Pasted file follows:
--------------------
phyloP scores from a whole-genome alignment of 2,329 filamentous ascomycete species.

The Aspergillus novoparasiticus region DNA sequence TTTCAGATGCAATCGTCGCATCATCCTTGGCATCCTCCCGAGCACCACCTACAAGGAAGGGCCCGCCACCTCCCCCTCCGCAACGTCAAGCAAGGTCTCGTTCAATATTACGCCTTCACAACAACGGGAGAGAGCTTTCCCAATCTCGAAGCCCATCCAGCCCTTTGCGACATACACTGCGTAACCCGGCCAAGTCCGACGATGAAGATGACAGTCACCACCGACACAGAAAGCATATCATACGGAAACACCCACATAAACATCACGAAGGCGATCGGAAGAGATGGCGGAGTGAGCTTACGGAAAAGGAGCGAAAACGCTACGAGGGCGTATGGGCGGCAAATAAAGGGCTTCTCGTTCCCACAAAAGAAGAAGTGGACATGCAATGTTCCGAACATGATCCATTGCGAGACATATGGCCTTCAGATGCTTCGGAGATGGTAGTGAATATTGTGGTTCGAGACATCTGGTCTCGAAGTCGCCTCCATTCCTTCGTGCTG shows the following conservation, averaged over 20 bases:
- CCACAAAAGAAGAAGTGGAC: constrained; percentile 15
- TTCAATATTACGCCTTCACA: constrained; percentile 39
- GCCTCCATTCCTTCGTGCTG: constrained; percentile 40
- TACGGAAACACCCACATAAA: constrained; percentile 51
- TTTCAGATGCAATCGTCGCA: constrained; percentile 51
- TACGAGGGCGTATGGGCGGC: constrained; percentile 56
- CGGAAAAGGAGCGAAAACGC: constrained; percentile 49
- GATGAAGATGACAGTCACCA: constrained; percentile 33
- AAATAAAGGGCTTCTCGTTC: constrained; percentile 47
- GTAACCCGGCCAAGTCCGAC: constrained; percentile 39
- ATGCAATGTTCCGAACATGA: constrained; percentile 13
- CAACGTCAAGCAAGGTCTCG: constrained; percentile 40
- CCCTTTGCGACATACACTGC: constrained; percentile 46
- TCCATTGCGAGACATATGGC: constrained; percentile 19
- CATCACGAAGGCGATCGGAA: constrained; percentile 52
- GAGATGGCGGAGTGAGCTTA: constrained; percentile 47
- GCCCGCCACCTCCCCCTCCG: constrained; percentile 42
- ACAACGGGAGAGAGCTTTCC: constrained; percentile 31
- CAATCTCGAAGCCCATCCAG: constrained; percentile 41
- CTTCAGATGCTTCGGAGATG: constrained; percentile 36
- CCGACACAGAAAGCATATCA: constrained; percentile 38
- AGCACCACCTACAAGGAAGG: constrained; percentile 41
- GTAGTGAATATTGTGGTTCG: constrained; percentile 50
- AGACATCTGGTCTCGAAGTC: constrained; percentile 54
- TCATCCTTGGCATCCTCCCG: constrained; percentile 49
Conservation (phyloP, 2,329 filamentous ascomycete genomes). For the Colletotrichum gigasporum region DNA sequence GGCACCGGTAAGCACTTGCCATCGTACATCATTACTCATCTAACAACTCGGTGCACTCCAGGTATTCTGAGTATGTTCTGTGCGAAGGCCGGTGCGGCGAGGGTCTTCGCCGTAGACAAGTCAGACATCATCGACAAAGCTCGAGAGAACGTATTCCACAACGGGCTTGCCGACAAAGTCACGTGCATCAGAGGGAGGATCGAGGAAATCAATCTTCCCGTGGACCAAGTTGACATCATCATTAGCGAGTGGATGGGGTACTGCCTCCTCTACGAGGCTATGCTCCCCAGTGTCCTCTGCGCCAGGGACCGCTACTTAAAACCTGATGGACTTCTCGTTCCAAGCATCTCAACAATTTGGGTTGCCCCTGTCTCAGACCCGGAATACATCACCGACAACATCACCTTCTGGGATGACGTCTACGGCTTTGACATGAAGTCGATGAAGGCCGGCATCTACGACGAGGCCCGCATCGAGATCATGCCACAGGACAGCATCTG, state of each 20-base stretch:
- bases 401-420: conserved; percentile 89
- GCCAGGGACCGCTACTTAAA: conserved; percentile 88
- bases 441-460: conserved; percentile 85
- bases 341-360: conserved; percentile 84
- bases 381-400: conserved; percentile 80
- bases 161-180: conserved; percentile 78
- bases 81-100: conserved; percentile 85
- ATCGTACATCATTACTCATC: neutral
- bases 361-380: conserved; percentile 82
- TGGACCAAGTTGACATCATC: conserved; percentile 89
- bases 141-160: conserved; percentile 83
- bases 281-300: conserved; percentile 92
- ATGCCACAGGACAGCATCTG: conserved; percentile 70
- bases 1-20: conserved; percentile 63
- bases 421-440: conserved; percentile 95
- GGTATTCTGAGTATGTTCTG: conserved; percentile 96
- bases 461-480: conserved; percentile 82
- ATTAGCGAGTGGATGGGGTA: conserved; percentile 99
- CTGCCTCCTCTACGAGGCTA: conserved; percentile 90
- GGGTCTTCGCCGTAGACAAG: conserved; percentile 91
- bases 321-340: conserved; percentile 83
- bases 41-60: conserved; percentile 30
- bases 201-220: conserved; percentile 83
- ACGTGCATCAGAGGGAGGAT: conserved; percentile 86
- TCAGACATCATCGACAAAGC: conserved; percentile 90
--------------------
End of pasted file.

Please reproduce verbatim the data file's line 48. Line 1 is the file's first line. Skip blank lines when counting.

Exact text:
- GGGTCTTCGCCGTAGACAAG: conserved; percentile 91